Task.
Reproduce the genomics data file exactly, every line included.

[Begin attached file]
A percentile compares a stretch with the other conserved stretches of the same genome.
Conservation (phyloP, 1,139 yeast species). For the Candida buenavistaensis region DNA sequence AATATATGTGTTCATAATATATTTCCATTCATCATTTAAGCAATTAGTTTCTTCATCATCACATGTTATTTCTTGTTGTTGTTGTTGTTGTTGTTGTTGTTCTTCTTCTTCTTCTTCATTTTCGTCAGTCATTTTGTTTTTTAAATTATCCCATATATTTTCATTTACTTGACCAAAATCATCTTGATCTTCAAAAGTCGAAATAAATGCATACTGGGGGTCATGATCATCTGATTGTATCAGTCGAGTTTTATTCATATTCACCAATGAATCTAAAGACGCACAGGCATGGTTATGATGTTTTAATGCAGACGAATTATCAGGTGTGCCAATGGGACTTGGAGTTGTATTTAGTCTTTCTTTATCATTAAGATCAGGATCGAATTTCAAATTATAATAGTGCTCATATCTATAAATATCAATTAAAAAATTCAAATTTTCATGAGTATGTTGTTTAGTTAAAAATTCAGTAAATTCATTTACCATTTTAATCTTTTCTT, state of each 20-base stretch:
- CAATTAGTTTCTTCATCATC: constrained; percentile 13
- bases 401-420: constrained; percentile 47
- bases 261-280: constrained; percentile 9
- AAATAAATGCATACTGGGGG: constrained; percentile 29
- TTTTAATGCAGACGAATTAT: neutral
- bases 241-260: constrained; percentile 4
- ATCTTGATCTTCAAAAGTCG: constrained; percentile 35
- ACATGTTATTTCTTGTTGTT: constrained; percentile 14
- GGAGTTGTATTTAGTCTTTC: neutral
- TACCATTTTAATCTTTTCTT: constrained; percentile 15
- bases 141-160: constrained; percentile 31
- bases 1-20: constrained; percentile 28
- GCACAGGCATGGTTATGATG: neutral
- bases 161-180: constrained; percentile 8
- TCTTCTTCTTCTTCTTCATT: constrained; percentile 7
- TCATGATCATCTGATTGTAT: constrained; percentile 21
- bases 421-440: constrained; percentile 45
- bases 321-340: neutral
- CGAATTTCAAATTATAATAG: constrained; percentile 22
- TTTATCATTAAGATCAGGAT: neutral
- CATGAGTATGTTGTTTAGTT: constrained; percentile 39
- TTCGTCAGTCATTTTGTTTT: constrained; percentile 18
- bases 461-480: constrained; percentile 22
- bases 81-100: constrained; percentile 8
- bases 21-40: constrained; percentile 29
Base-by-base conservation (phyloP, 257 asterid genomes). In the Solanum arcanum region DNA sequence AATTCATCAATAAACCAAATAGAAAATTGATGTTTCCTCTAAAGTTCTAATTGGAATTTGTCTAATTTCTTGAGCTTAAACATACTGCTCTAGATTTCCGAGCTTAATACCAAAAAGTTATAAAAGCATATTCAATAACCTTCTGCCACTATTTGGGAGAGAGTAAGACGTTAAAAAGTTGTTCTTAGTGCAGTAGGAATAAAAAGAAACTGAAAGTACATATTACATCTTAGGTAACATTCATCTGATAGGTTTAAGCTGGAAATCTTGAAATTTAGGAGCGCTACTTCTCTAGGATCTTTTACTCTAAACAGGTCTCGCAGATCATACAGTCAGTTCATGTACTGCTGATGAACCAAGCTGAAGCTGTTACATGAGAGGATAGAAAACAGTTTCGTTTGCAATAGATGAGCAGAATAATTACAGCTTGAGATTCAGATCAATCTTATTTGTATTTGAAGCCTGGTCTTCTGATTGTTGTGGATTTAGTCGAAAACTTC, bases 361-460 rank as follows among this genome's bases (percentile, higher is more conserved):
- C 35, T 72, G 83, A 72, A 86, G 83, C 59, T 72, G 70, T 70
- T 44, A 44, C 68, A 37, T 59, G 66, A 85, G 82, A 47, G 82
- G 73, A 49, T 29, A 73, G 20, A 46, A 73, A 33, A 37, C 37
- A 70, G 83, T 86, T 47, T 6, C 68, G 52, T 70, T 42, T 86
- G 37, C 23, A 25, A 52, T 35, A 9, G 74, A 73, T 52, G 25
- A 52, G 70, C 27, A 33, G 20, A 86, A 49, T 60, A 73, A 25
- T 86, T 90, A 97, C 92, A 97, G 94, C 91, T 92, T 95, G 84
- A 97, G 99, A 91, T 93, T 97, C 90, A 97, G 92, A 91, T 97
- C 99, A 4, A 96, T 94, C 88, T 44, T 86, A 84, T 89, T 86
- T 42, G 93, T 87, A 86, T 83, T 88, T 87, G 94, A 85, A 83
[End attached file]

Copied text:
A percentile compares a stretch with the other conserved stretches of the same genome.
Conservation (phyloP, 1,139 yeast species). For the Candida buenavistaensis region DNA sequence AATATATGTGTTCATAATATATTTCCATTCATCATTTAAGCAATTAGTTTCTTCATCATCACATGTTATTTCTTGTTGTTGTTGTTGTTGTTGTTGTTGTTCTTCTTCTTCTTCTTCATTTTCGTCAGTCATTTTGTTTTTTAAATTATCCCATATATTTTCATTTACTTGACCAAAATCATCTTGATCTTCAAAAGTCGAAATAAATGCATACTGGGGGTCATGATCATCTGATTGTATCAGTCGAGTTTTATTCATATTCACCAATGAATCTAAAGACGCACAGGCATGGTTATGATGTTTTAATGCAGACGAATTATCAGGTGTGCCAATGGGACTTGGAGTTGTATTTAGTCTTTCTTTATCATTAAGATCAGGATCGAATTTCAAATTATAATAGTGCTCATATCTATAAATATCAATTAAAAAATTCAAATTTTCATGAGTATGTTGTTTAGTTAAAAATTCAGTAAATTCATTTACCATTTTAATCTTTTCTT, state of each 20-base stretch:
- CAATTAGTTTCTTCATCATC: constrained; percentile 13
- bases 401-420: constrained; percentile 47
- bases 261-280: constrained; percentile 9
- AAATAAATGCATACTGGGGG: constrained; percentile 29
- TTTTAATGCAGACGAATTAT: neutral
- bases 241-260: constrained; percentile 4
- ATCTTGATCTTCAAAAGTCG: constrained; percentile 35
- ACATGTTATTTCTTGTTGTT: constrained; percentile 14
- GGAGTTGTATTTAGTCTTTC: neutral
- TACCATTTTAATCTTTTCTT: constrained; percentile 15
- bases 141-160: constrained; percentile 31
- bases 1-20: constrained; percentile 28
- GCACAGGCATGGTTATGATG: neutral
- bases 161-180: constrained; percentile 8
- TCTTCTTCTTCTTCTTCATT: constrained; percentile 7
- TCATGATCATCTGATTGTAT: constrained; percentile 21
- bases 421-440: constrained; percentile 45
- bases 321-340: neutral
- CGAATTTCAAATTATAATAG: constrained; percentile 22
- TTTATCATTAAGATCAGGAT: neutral
- CATGAGTATGTTGTTTAGTT: constrained; percentile 39
- TTCGTCAGTCATTTTGTTTT: constrained; percentile 18
- bases 461-480: constrained; percentile 22
- bases 81-100: constrained; percentile 8
- bases 21-40: constrained; percentile 29
Base-by-base conservation (phyloP, 257 asterid genomes). In the Solanum arcanum region DNA sequence AATTCATCAATAAACCAAATAGAAAATTGATGTTTCCTCTAAAGTTCTAATTGGAATTTGTCTAATTTCTTGAGCTTAAACATACTGCTCTAGATTTCCGAGCTTAATACCAAAAAGTTATAAAAGCATATTCAATAACCTTCTGCCACTATTTGGGAGAGAGTAAGACGTTAAAAAGTTGTTCTTAGTGCAGTAGGAATAAAAAGAAACTGAAAGTACATATTACATCTTAGGTAACATTCATCTGATAGGTTTAAGCTGGAAATCTTGAAATTTAGGAGCGCTACTTCTCTAGGATCTTTTACTCTAAACAGGTCTCGCAGATCATACAGTCAGTTCATGTACTGCTGATGAACCAAGCTGAAGCTGTTACATGAGAGGATAGAAAACAGTTTCGTTTGCAATAGATGAGCAGAATAATTACAGCTTGAGATTCAGATCAATCTTATTTGTATTTGAAGCCTGGTCTTCTGATTGTTGTGGATTTAGTCGAAAACTTC, bases 361-460 rank as follows among this genome's bases (percentile, higher is more conserved):
- C 35, T 72, G 83, A 72, A 86, G 83, C 59, T 72, G 70, T 70
- T 44, A 44, C 68, A 37, T 59, G 66, A 85, G 82, A 47, G 82
- G 73, A 49, T 29, A 73, G 20, A 46, A 73, A 33, A 37, C 37
- A 70, G 83, T 86, T 47, T 6, C 68, G 52, T 70, T 42, T 86
- G 37, C 23, A 25, A 52, T 35, A 9, G 74, A 73, T 52, G 25
- A 52, G 70, C 27, A 33, G 20, A 86, A 49, T 60, A 73, A 25
- T 86, T 90, A 97, C 92, A 97, G 94, C 91, T 92, T 95, G 84
- A 97, G 99, A 91, T 93, T 97, C 90, A 97, G 92, A 91, T 97
- C 99, A 4, A 96, T 94, C 88, T 44, T 86, A 84, T 89, T 86
- T 42, G 93, T 87, A 86, T 83, T 88, T 87, G 94, A 85, A 83